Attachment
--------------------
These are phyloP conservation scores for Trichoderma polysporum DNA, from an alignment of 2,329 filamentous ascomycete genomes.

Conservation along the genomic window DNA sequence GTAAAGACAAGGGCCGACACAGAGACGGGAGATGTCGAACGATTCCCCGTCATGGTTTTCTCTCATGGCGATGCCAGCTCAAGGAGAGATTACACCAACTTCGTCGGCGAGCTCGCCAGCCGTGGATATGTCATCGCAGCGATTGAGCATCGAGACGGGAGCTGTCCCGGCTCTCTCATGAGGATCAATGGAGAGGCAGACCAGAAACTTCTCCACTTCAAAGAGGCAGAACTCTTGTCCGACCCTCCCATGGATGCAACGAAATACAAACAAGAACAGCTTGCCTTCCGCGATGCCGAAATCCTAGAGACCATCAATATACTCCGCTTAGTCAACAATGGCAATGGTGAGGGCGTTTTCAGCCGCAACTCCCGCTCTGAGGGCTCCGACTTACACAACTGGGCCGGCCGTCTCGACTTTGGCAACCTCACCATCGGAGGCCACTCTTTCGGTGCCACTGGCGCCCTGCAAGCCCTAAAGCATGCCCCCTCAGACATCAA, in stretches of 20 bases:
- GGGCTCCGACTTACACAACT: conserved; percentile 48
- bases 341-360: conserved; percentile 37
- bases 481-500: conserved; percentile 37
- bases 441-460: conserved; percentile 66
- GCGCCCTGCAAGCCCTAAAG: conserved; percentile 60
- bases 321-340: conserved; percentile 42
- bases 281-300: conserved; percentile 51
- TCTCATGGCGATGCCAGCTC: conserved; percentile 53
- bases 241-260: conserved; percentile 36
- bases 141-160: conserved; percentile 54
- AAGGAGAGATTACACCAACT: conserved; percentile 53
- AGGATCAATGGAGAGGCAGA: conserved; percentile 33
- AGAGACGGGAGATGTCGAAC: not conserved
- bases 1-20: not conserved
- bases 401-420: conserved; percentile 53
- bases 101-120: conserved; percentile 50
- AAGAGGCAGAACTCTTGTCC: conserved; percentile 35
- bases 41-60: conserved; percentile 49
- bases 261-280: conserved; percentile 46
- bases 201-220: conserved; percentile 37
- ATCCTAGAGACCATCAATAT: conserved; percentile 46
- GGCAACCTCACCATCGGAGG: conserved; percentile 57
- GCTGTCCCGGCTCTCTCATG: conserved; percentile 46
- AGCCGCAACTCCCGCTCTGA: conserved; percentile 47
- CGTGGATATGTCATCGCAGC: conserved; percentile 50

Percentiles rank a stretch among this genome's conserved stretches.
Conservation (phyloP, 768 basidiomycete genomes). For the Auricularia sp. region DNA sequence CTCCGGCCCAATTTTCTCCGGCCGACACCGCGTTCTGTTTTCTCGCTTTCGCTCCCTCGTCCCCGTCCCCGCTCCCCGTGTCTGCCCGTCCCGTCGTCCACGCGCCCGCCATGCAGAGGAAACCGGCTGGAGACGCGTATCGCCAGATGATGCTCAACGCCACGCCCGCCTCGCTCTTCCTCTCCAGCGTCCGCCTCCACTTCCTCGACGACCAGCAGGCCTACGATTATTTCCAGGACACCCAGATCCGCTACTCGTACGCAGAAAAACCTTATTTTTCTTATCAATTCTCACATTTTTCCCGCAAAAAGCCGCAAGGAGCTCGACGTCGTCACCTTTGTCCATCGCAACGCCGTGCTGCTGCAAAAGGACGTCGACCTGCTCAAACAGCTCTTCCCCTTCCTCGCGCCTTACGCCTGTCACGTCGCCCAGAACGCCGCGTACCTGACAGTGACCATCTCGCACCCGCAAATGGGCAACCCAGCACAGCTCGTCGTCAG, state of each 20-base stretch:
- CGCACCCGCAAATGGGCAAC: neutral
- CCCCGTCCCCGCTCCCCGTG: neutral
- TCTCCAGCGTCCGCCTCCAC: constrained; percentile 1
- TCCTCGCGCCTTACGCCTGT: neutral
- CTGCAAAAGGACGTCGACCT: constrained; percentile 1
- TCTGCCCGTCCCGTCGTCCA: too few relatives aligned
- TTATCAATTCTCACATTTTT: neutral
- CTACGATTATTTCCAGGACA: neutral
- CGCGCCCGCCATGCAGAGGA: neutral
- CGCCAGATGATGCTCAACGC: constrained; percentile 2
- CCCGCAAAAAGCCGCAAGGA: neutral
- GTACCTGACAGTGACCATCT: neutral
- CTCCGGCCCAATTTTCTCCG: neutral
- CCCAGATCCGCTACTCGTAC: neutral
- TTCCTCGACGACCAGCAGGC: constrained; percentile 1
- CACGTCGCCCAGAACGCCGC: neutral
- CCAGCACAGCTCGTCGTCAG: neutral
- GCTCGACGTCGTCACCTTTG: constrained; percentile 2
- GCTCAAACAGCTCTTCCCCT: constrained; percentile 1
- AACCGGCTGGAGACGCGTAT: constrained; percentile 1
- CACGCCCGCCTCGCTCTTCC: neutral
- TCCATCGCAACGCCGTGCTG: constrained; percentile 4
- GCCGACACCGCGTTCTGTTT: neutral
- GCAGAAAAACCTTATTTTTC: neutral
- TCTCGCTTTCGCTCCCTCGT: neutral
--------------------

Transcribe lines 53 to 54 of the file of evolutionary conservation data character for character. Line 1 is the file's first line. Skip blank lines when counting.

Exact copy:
- GCAGAAAAACCTTATTTTTC: neutral
- TCTCGCTTTCGCTCCCTCGT: neutral